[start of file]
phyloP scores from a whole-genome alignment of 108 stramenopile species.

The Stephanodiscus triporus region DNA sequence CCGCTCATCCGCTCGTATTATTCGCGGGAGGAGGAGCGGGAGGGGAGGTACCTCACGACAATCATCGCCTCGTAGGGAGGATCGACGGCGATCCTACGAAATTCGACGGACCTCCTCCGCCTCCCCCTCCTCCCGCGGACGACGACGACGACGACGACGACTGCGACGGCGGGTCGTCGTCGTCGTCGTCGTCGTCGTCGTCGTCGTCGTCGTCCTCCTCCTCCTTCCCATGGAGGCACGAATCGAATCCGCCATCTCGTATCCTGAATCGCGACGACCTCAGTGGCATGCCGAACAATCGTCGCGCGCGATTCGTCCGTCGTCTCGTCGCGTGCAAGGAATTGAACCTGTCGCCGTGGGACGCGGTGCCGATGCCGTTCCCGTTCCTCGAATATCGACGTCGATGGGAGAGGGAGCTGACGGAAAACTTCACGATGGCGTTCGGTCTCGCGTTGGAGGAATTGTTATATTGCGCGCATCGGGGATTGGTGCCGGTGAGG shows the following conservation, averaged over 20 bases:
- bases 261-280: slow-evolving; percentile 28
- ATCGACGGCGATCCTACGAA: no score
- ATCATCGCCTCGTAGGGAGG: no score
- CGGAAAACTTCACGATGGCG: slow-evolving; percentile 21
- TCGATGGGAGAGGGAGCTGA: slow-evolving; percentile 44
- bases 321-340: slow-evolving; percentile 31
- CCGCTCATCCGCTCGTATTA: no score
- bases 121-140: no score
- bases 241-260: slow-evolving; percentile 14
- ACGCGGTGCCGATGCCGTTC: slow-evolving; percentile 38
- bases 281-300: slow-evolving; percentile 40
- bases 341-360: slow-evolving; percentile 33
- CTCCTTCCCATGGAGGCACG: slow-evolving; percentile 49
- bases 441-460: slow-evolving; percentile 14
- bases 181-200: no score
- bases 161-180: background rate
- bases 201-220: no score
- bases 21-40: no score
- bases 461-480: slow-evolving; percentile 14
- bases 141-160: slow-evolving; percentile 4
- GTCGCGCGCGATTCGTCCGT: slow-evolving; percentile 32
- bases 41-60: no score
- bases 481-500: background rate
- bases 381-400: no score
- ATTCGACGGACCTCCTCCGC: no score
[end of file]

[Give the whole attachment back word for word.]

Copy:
phyloP scores from a whole-genome alignment of 108 stramenopile species.

The Stephanodiscus triporus region DNA sequence CCGCTCATCCGCTCGTATTATTCGCGGGAGGAGGAGCGGGAGGGGAGGTACCTCACGACAATCATCGCCTCGTAGGGAGGATCGACGGCGATCCTACGAAATTCGACGGACCTCCTCCGCCTCCCCCTCCTCCCGCGGACGACGACGACGACGACGACGACTGCGACGGCGGGTCGTCGTCGTCGTCGTCGTCGTCGTCGTCGTCGTCGTCGTCCTCCTCCTCCTTCCCATGGAGGCACGAATCGAATCCGCCATCTCGTATCCTGAATCGCGACGACCTCAGTGGCATGCCGAACAATCGTCGCGCGCGATTCGTCCGTCGTCTCGTCGCGTGCAAGGAATTGAACCTGTCGCCGTGGGACGCGGTGCCGATGCCGTTCCCGTTCCTCGAATATCGACGTCGATGGGAGAGGGAGCTGACGGAAAACTTCACGATGGCGTTCGGTCTCGCGTTGGAGGAATTGTTATATTGCGCGCATCGGGGATTGGTGCCGGTGAGG shows the following conservation, averaged over 20 bases:
- bases 261-280: slow-evolving; percentile 28
- ATCGACGGCGATCCTACGAA: no score
- ATCATCGCCTCGTAGGGAGG: no score
- CGGAAAACTTCACGATGGCG: slow-evolving; percentile 21
- TCGATGGGAGAGGGAGCTGA: slow-evolving; percentile 44
- bases 321-340: slow-evolving; percentile 31
- CCGCTCATCCGCTCGTATTA: no score
- bases 121-140: no score
- bases 241-260: slow-evolving; percentile 14
- ACGCGGTGCCGATGCCGTTC: slow-evolving; percentile 38
- bases 281-300: slow-evolving; percentile 40
- bases 341-360: slow-evolving; percentile 33
- CTCCTTCCCATGGAGGCACG: slow-evolving; percentile 49
- bases 441-460: slow-evolving; percentile 14
- bases 181-200: no score
- bases 161-180: background rate
- bases 201-220: no score
- bases 21-40: no score
- bases 461-480: slow-evolving; percentile 14
- bases 141-160: slow-evolving; percentile 4
- GTCGCGCGCGATTCGTCCGT: slow-evolving; percentile 32
- bases 41-60: no score
- bases 481-500: background rate
- bases 381-400: no score
- ATTCGACGGACCTCCTCCGC: no score